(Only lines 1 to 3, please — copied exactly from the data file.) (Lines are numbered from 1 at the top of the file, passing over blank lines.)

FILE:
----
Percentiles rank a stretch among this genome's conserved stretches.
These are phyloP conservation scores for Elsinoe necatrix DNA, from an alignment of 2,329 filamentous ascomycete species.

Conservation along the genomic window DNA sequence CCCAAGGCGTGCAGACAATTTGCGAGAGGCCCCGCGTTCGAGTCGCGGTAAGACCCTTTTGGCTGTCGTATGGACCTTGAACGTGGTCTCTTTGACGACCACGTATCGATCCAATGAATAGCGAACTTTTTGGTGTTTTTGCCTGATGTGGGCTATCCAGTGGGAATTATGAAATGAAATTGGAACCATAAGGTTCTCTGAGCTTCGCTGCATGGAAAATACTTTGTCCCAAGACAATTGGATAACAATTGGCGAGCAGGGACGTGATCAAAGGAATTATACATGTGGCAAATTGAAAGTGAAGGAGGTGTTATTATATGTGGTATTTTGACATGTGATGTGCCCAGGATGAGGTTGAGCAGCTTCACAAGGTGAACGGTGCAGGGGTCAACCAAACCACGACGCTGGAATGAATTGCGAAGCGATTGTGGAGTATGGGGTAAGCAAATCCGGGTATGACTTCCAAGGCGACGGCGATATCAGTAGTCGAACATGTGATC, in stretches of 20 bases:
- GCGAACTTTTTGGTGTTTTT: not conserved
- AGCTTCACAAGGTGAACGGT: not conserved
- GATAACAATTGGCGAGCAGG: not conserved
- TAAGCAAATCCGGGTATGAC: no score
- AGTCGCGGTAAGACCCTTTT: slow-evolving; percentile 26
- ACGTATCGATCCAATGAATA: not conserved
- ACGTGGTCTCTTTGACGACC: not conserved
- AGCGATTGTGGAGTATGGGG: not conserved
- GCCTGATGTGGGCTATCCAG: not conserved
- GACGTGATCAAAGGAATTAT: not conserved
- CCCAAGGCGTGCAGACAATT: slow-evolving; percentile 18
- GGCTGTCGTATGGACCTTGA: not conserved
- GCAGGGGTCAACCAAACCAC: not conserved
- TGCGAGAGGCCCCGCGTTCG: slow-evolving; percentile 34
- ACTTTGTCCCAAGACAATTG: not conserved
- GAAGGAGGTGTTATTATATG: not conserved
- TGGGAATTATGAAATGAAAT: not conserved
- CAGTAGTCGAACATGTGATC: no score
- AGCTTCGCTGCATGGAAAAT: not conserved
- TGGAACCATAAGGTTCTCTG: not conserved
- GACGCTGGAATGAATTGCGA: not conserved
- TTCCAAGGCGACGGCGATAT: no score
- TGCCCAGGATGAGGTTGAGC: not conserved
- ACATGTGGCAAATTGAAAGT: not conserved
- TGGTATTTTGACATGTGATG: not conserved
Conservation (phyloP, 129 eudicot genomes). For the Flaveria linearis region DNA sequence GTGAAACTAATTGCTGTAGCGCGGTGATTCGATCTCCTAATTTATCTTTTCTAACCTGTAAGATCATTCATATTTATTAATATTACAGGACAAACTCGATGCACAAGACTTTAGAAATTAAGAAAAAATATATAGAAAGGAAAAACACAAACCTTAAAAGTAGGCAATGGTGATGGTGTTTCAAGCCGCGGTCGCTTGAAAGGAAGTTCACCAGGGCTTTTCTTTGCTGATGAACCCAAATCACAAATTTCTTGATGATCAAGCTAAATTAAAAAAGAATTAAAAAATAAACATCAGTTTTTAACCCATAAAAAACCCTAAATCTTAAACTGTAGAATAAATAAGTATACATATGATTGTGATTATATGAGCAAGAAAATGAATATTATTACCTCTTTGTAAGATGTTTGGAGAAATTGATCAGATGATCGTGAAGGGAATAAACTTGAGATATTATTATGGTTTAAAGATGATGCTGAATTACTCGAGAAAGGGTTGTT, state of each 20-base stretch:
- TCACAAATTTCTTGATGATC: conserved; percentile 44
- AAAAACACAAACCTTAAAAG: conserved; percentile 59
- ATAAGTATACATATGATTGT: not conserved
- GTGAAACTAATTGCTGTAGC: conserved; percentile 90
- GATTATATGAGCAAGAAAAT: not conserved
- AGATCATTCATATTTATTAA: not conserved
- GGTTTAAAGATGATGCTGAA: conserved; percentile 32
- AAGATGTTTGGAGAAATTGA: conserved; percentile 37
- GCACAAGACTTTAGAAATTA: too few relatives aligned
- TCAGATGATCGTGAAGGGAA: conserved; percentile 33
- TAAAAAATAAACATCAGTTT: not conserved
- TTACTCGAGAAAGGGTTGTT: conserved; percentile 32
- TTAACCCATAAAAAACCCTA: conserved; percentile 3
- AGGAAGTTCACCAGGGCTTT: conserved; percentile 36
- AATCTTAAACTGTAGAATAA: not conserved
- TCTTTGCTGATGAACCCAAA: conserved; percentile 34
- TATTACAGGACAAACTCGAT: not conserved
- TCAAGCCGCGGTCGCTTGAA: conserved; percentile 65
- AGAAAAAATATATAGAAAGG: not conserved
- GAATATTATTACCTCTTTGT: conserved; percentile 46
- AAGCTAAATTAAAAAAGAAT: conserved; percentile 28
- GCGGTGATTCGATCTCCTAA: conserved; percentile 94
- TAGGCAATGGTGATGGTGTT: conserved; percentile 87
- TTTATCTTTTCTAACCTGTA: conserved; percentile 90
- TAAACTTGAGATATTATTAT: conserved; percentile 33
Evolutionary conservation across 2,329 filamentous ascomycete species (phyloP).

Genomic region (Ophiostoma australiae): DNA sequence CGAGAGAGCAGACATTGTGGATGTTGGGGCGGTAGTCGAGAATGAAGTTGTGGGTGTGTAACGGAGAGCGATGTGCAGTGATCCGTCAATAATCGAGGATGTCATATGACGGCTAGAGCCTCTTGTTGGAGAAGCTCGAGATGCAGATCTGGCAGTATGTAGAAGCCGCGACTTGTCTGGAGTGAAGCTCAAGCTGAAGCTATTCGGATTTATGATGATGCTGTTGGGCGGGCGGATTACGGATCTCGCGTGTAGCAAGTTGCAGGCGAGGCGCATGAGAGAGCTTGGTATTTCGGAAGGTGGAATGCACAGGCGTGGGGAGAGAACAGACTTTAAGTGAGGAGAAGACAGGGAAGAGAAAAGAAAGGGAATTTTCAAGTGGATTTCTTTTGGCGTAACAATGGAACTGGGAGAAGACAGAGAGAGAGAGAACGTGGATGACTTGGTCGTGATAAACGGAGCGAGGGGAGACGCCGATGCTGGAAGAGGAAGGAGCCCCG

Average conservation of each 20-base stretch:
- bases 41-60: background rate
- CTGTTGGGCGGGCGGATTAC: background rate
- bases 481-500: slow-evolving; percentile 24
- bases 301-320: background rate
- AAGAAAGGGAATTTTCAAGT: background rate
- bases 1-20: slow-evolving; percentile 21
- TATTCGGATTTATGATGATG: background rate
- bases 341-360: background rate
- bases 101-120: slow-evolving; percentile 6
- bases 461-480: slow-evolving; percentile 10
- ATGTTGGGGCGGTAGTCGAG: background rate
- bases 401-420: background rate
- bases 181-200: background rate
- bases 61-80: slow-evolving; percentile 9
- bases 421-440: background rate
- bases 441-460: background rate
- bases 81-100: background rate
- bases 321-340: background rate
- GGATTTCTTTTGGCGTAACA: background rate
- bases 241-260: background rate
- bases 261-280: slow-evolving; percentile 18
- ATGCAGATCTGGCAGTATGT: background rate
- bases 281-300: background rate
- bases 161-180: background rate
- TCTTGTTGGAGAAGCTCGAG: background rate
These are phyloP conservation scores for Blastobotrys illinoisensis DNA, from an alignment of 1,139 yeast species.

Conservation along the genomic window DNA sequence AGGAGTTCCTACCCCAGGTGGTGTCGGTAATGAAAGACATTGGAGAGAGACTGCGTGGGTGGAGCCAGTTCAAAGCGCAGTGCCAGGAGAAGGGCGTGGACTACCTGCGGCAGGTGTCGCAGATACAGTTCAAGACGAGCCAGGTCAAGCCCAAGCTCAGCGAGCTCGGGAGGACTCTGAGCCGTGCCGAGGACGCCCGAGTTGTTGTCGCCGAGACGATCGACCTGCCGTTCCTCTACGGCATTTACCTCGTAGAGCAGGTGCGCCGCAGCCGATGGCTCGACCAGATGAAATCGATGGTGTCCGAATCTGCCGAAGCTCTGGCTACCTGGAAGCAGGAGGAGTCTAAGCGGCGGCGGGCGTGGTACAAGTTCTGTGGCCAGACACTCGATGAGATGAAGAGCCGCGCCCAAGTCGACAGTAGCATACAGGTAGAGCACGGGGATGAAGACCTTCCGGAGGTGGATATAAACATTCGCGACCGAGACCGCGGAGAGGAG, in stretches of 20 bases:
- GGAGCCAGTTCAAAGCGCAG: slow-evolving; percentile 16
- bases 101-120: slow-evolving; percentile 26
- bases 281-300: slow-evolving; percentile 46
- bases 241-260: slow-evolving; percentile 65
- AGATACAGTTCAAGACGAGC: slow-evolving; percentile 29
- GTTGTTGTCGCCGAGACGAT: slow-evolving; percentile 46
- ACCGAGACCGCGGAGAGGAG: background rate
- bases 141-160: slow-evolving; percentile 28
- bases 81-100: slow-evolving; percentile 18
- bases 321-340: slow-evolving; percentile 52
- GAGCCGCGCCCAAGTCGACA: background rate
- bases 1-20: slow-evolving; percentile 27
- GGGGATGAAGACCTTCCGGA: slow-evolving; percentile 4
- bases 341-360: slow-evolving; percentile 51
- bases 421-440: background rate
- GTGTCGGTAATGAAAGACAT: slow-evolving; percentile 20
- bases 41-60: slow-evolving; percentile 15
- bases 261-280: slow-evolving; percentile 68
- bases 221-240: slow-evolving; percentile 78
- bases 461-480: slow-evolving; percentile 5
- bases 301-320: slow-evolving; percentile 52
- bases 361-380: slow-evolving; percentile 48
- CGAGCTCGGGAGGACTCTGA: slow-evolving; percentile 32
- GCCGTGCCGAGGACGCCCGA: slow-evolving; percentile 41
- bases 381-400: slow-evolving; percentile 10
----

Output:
Percentiles rank a stretch among this genome's conserved stretches.
These are phyloP conservation scores for Elsinoe necatrix DNA, from an alignment of 2,329 filamentous ascomycete species.

Conservation along the genomic window DNA sequence CCCAAGGCGTGCAGACAATTTGCGAGAGGCCCCGCGTTCGAGTCGCGGTAAGACCCTTTTGGCTGTCGTATGGACCTTGAACGTGGTCTCTTTGACGACCACGTATCGATCCAATGAATAGCGAACTTTTTGGTGTTTTTGCCTGATGTGGGCTATCCAGTGGGAATTATGAAATGAAATTGGAACCATAAGGTTCTCTGAGCTTCGCTGCATGGAAAATACTTTGTCCCAAGACAATTGGATAACAATTGGCGAGCAGGGACGTGATCAAAGGAATTATACATGTGGCAAATTGAAAGTGAAGGAGGTGTTATTATATGTGGTATTTTGACATGTGATGTGCCCAGGATGAGGTTGAGCAGCTTCACAAGGTGAACGGTGCAGGGGTCAACCAAACCACGACGCTGGAATGAATTGCGAAGCGATTGTGGAGTATGGGGTAAGCAAATCCGGGTATGACTTCCAAGGCGACGGCGATATCAGTAGTCGAACATGTGATC, in stretches of 20 bases: